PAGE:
Dedicated to the Pursuit of Warmwater Fish in Georgia's Rivers and Streams


GRF Home About GRF River Descriptions GRF Message BoardSupport GRF Links & Resources Braggin' Board GRF Store


Forbidden Places

Editors Note: Since I no longer fish and have nothing to write about, I swiped this outstanding little story by Troy Winebarger (shoalieman) off the GRF Message Board late one night before anyone could read it. I considered putting my name on it, but Troy is much bigger than I am. This story will make you feel like a kid again...

      As kids, we always wanted to fish Weidman's pond for largemouth bass. Mr. Weidman was the only one who ever fished it and he died when I was still quite young. Now, only a relative or two would fish it and not very often at that. The fish were there, oh boy were they there.

    Yep, they'd swim nonchalantly around the clear waters of the pond just daring you to get caught trying to fish for them. We were allowed to walk around the pond and even skip stones on its surface-anytime we wanted to. When it froze over, we played countless games of ice hockey on it, homemade goals and everything a boy needed to take a slapshot on the shins. Heck, we could do everything but fish in it. It seemed like the bass knew it.

    Even though Mr. Weidman was no longer with us, his brother and family still lived on the farm where the pond was, and guarded it as though the largemouth bass was a  species close to extinction. However, we had one thing going for us, the barn.

    You see, the big red barn blocked the family's view of one small corner of the pond, still too dangerous to try during broad daylight of course. Additionally, if we were ever caught, we took the chance of permanently being banned from skipping stones and playing ice hockey there-too big of a risk to take. It was the only pond within a 3 or 4 minute walk of my house, and to be banned would have been unbearable. So we devised the plan of all plans.

    We would sneak in well after sunset armed with a handful of topwater baits. Furthermore, we would stay on the corner of the pond blocked by the big red barn. We still needed the trusty barn because we had to go on or close to the full moon. With ice hockey rights and privileges at stake, we could not use a flashlight and turn the odds in the Weidman's favor. Nope, it was a couple topwaters and the light of the moon or bust.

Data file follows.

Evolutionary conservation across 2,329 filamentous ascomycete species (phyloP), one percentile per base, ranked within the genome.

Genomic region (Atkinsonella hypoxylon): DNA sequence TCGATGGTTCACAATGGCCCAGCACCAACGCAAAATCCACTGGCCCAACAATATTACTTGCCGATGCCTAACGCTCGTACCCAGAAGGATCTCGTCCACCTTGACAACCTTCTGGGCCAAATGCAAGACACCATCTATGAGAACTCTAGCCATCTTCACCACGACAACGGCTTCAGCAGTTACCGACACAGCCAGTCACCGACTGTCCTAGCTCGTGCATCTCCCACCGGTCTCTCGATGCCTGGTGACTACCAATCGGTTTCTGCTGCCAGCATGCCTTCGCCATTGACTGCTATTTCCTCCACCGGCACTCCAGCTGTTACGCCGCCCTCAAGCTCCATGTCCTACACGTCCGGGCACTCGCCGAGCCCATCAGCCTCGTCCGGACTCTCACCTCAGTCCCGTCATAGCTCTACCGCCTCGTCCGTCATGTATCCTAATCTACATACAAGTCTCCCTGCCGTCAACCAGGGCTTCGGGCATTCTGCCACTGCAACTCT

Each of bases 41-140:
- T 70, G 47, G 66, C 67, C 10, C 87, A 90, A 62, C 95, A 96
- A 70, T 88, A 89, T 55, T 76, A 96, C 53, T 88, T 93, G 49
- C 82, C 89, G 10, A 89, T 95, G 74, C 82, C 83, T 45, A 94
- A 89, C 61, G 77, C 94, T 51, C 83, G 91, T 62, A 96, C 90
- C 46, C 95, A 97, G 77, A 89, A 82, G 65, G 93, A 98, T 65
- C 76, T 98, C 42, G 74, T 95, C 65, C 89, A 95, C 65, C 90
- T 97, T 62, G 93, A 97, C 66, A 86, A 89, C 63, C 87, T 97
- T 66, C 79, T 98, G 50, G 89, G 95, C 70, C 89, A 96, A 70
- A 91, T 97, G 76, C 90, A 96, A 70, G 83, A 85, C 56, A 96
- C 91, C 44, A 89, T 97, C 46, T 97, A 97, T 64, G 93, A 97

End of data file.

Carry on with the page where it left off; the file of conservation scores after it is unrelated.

Well the plan worked, and it taught us how to topwater fish to boot. You couldn't see those once-cocky bass hit the floating lure, so you had to wait until you felt the pull on your line. I would learn later that this is a major key to topwater bassin'. Many a fine bass has been lost by well meaning anglers seeing the rising fish and pulling the lure from its reach.

    Darn, this was as much fun as a boy that age could have. The bass, who owned us 99% of the time, were now ours behind the safety of the barn and under the protection of nightfall. It felt good to finally master them, it felt even better to release them back into their well-protected pond after we had our rendezvous with them.

    I learned that it's hard to keep quiet when you catch a bass on top, we wanted to yell every time a bass smashed those floating Rebel plugs. Fear of getting caught turned our shouts of joy into giggles and subdued laughter. I doubt it'd been half as fun if we did not have to sneak in there to fish, and I know the fishin' wouldn't have been half as good.

    Thank you full moon and thank you big red barn, you have opened windows of oppurtunity that little boys like me haven't forgotten. Oh yeah, thanks to the bass that made our young hearts full of joy and merriment. I wonder if that barn is still standing and if any kids are waiting for the next full moon?  

                                                                                             Thanks Troy!!  


Suggestions? E-mail us at grf-at symbol-negia-dot-com

Back to Georgia River Fishing Homepage

Back to American River Fishing Homepage

2007 American River Fishing. All rights reserved.